Second, states are free to pass their own environmental legislation, enacted by their own state-level agencies, and there are several different ways the two bodies of regulations can interact.

States may not maintain less-stringent environmental regulations that the Federal government does. Or, rather, they can, but it won’t make any difference because entities doing business in the state must still follow the Federal regulations. The state may not prevent the EPA from maintaining its standard.

States are, however, quite free to maintain an equal or higher standard. California often does, for example. When such disparities occur, the state law doesn’t automatically eclipse the Federal; the EPA could continue enforcing its own regulations alongside the state, meaning that everyone would have to apply for two sets of permits and fill out two sets of documentation. More often, the EPA will either delegate authority to the state–although there are some authorities the EPA is not allowed to delegate–or the Federal and state authorities will sign some form of cooperative agreement, sharing responsibility.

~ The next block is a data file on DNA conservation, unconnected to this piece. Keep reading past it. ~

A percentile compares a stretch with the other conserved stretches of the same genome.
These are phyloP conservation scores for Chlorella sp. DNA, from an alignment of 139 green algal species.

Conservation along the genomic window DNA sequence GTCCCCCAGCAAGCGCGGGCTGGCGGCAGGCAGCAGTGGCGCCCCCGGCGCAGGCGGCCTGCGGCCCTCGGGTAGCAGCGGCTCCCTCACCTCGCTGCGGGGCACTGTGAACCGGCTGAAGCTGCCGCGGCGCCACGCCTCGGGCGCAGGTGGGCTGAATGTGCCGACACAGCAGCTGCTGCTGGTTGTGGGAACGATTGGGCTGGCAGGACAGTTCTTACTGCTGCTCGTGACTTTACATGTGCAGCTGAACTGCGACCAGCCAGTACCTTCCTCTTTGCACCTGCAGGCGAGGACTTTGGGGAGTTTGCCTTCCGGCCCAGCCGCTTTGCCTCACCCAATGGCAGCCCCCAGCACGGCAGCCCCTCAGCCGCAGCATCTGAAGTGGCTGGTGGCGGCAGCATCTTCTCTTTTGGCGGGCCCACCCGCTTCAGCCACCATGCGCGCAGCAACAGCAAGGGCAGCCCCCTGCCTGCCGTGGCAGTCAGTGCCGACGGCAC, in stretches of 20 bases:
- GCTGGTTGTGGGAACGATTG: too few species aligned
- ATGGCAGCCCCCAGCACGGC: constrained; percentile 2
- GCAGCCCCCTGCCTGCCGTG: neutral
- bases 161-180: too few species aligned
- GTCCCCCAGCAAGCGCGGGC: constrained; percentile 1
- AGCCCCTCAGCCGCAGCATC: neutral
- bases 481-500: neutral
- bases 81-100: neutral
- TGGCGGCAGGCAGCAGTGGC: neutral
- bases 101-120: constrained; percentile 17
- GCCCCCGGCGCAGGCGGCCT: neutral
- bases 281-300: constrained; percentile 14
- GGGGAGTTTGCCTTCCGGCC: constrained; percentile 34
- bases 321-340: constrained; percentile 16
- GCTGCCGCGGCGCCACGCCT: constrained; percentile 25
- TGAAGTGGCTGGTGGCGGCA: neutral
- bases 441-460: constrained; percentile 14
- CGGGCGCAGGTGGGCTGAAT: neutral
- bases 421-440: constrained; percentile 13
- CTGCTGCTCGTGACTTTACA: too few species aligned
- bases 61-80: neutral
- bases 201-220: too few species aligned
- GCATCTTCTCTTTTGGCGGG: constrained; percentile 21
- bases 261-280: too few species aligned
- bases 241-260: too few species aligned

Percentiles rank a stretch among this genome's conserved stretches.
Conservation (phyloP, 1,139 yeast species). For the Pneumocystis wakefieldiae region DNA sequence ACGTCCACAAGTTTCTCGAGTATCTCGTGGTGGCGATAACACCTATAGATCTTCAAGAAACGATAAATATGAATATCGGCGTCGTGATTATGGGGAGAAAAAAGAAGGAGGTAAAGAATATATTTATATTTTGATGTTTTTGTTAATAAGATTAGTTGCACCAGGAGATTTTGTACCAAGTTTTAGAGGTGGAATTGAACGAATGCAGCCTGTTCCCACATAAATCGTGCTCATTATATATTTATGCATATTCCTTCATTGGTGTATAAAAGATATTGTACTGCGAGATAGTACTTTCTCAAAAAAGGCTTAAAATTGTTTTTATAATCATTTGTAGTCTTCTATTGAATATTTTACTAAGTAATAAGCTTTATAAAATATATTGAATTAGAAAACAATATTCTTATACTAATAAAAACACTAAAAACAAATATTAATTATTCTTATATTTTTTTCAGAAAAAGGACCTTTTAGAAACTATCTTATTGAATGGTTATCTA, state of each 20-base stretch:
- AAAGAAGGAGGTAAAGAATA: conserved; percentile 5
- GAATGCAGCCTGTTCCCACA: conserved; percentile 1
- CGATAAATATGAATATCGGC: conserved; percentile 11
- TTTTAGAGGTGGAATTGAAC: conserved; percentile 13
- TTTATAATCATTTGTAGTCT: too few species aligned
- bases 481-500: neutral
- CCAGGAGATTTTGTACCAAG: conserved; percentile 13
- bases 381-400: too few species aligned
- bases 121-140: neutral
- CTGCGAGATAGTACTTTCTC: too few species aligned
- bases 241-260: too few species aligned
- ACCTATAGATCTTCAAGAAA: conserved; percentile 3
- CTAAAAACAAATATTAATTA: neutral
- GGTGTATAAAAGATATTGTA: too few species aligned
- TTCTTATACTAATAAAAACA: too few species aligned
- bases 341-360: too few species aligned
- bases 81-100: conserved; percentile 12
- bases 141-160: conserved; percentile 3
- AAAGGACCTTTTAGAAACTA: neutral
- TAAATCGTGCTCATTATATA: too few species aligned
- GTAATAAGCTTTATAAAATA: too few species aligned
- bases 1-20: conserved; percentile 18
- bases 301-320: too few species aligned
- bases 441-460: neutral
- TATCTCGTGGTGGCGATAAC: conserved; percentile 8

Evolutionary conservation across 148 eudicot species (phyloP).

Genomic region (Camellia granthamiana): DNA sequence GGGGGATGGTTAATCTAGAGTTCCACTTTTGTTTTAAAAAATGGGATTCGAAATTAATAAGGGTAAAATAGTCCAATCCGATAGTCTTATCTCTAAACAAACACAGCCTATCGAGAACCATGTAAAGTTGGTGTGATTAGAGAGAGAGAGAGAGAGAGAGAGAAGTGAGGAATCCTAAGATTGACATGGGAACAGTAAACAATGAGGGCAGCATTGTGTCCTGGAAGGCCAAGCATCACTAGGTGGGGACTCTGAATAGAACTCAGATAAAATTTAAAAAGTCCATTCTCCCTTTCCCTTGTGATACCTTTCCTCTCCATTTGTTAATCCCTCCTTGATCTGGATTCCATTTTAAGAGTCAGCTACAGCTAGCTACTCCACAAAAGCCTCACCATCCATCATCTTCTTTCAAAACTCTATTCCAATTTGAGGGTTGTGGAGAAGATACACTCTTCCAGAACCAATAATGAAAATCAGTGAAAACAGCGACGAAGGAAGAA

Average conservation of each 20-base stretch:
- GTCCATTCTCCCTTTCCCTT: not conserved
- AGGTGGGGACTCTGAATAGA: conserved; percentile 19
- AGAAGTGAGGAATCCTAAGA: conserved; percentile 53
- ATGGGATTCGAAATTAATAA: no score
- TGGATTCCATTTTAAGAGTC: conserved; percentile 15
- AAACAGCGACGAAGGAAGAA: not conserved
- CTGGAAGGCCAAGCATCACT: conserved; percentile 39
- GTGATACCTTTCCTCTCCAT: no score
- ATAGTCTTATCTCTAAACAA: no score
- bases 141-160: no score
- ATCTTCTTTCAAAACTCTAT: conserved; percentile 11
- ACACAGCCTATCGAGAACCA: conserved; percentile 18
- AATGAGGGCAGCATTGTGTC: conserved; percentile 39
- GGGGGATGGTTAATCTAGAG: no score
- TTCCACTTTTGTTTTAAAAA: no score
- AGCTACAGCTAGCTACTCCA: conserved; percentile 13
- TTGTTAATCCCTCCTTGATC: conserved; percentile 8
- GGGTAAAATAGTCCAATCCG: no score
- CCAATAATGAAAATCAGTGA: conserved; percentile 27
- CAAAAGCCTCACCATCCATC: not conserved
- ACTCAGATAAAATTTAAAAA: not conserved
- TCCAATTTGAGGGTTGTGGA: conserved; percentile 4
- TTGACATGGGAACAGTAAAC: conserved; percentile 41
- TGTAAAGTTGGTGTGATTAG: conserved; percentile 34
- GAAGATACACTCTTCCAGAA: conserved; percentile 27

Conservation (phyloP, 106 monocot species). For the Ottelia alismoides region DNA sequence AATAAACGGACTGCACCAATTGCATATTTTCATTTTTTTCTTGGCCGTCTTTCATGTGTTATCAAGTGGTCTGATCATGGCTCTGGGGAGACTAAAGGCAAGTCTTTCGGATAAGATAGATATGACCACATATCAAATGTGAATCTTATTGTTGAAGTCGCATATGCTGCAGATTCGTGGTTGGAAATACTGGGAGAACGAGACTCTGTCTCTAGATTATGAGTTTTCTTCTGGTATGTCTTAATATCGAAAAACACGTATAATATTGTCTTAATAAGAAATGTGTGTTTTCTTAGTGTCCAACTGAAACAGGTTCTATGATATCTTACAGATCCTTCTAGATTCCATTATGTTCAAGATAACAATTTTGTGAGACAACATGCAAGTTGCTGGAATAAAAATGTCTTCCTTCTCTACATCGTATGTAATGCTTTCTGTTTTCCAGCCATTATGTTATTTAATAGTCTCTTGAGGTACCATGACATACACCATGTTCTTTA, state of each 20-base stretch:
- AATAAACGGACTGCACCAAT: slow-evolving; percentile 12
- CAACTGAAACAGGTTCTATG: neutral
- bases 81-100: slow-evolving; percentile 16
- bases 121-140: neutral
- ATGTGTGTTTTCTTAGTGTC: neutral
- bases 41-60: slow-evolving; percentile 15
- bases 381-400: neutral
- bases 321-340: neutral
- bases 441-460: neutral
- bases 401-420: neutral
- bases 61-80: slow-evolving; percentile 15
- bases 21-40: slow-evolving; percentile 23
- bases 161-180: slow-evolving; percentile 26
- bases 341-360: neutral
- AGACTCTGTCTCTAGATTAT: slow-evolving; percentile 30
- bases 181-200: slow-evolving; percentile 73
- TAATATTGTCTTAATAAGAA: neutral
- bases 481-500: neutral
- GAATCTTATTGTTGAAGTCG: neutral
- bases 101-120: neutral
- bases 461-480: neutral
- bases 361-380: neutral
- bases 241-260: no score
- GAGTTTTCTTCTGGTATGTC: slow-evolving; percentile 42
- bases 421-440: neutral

Local authorities can also have environmental regulations, to some extent, again requiring cooperative agreements or delegation.

It is important to recognize that the EPA never gives up authority on environmental issues, only delegates it or shares it, and always retains the right to take it back when necessary–unless it didn’t have the authority to begin with.

The EPA is not the only Federal entity in charge of aspects of environmental protection. Its website lists the Department of Energy, which is in charge of radioactive waste, as an example of one of the others. There are others. In some cases, these assignments may also be the result of delegation. Generally, responsibility rests where it does because that is where the enabling legislation put it. “Enabling legislation” being the initial law, passed by Congress, which the regulations and guidance enacts. There appears to be no simple way to guess which Federal entity is going to be responsible for what without looking up the relevant law.